Coercive Acts

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COERCIVE ACTS, also known as the Intolerable Acts, were a series of four measures passed by the British Parliament in 1774, partly to retaliate for such incidents as the Boston Tea Party but also to implement a more vigorous policy in the American colonies. The Boston Port Act, enacted in response to the Tea Party, closed the harbor to all shipping until the town had compensated the East India Company for the destruction of its tea and assured the king of its future loyalty. The Massachusetts Government Act deprived Massachusetts of its charter and the right to choose its own magistrates. The Act for the Impartial Administration of Justice provided that English colonial officials indicted for murder in Massachusetts should be tried in England. Finally, the Quartering Act allowed the housing of troops in any town in Massachusetts.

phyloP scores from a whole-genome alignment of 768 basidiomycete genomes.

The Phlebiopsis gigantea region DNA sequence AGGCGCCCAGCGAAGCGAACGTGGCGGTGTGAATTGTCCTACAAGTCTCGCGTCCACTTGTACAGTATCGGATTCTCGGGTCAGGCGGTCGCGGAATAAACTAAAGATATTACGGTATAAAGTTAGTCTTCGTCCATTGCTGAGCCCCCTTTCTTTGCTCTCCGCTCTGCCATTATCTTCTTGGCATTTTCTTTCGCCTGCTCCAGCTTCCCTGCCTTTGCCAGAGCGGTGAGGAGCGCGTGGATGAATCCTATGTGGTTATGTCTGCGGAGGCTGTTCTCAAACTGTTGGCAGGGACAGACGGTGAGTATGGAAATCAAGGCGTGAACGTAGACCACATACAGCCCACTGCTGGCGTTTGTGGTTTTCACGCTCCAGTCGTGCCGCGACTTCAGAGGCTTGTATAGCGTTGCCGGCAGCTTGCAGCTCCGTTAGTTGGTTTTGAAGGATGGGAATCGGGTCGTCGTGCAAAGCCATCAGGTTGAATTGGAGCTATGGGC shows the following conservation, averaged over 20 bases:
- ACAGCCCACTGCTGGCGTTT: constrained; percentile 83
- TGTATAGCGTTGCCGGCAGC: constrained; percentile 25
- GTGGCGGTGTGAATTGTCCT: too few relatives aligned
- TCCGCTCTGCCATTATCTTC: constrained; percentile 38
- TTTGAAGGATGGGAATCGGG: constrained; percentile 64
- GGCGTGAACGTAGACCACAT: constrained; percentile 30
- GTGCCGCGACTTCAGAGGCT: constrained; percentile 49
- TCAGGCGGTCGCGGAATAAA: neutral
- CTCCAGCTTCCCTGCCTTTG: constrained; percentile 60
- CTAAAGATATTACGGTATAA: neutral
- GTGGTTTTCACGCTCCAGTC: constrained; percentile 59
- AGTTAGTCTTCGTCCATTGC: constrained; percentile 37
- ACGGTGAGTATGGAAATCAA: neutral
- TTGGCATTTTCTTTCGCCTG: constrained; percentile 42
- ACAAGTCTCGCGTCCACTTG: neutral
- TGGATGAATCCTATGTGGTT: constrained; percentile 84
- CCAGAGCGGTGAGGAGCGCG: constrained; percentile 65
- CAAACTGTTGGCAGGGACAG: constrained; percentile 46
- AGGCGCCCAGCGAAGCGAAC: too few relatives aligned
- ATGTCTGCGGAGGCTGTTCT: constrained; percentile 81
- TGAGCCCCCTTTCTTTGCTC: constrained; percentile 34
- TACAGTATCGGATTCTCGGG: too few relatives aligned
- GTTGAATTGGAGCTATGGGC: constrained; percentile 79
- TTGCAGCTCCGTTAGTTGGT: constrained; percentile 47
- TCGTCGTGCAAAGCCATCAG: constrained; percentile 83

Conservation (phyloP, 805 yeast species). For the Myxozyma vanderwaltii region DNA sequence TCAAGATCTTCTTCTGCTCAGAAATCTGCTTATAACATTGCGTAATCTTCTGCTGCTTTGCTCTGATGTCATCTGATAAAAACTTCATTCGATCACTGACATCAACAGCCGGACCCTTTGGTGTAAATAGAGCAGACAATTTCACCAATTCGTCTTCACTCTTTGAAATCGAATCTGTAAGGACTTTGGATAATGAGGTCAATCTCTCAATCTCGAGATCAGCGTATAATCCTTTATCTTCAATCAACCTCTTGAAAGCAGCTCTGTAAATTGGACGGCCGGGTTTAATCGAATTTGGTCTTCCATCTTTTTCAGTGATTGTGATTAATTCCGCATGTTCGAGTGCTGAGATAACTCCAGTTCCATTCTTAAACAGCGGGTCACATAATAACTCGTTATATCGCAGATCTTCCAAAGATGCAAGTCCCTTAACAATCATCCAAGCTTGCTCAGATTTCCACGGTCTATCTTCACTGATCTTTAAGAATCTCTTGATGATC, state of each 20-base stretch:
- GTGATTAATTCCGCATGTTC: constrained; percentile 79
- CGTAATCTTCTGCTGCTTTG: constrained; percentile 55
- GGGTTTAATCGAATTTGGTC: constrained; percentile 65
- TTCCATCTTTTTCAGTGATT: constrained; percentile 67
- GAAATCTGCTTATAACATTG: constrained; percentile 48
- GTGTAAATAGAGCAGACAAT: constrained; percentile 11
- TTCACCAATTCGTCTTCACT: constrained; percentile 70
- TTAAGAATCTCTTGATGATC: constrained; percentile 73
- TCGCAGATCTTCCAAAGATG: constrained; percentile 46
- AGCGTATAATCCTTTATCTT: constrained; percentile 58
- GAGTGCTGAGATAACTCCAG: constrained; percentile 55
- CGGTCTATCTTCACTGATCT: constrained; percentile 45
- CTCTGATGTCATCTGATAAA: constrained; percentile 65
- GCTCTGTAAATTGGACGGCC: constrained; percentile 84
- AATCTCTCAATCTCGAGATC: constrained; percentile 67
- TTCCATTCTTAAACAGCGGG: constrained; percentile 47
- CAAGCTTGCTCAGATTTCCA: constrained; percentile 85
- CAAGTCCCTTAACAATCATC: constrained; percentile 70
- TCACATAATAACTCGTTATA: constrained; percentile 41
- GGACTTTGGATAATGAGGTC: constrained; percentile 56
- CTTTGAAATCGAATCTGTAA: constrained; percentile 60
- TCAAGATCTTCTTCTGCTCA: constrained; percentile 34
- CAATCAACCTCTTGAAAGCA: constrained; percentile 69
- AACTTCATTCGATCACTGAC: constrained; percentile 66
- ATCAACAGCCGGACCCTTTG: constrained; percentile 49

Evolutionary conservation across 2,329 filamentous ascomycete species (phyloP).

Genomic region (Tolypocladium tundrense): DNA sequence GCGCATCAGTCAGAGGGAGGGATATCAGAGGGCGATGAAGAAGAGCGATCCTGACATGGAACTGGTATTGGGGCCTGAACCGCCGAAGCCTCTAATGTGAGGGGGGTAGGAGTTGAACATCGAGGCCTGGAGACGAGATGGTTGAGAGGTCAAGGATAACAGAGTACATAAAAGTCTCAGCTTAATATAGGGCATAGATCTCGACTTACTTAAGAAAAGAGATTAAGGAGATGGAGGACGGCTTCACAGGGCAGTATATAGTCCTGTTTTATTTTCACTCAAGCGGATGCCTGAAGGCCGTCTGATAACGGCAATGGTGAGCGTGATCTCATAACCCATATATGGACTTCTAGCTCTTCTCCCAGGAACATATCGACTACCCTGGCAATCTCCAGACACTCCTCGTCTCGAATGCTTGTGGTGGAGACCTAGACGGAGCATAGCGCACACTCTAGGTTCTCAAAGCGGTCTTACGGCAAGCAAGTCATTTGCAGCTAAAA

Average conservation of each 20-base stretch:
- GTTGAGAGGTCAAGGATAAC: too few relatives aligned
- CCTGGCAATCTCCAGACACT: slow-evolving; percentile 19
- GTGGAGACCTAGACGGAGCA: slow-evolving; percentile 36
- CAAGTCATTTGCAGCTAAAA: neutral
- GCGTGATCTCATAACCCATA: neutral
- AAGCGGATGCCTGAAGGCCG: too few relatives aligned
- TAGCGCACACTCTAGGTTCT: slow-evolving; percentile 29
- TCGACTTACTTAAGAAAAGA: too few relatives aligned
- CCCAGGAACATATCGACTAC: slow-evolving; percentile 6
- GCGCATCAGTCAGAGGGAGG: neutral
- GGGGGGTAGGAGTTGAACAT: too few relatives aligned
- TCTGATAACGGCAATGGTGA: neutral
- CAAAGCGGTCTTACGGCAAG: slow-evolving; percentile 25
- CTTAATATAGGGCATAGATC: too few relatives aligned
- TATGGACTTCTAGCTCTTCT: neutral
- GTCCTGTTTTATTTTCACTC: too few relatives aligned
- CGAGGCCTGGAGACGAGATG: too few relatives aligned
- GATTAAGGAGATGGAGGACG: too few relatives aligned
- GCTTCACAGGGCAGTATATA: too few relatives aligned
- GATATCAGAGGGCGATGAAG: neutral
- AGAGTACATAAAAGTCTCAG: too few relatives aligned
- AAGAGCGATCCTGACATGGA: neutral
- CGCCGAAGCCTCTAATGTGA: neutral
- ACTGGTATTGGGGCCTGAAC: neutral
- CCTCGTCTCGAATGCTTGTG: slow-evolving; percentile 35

Middlekauff, Robert. The Glorious Cause: The American Revolution, 1763–1789. New York: Oxford University Press, 1982.

Thomas, Peter D. G. Tea Party to Independence: The Third Phase of the American Revolution, 1773–1776. New York: Oxford University Press, 1991.

Frank J.Klingberg/s. b.

See alsoColonial Policy, British ; Parliament, British ; Revolution, American: Political History ; Taxation .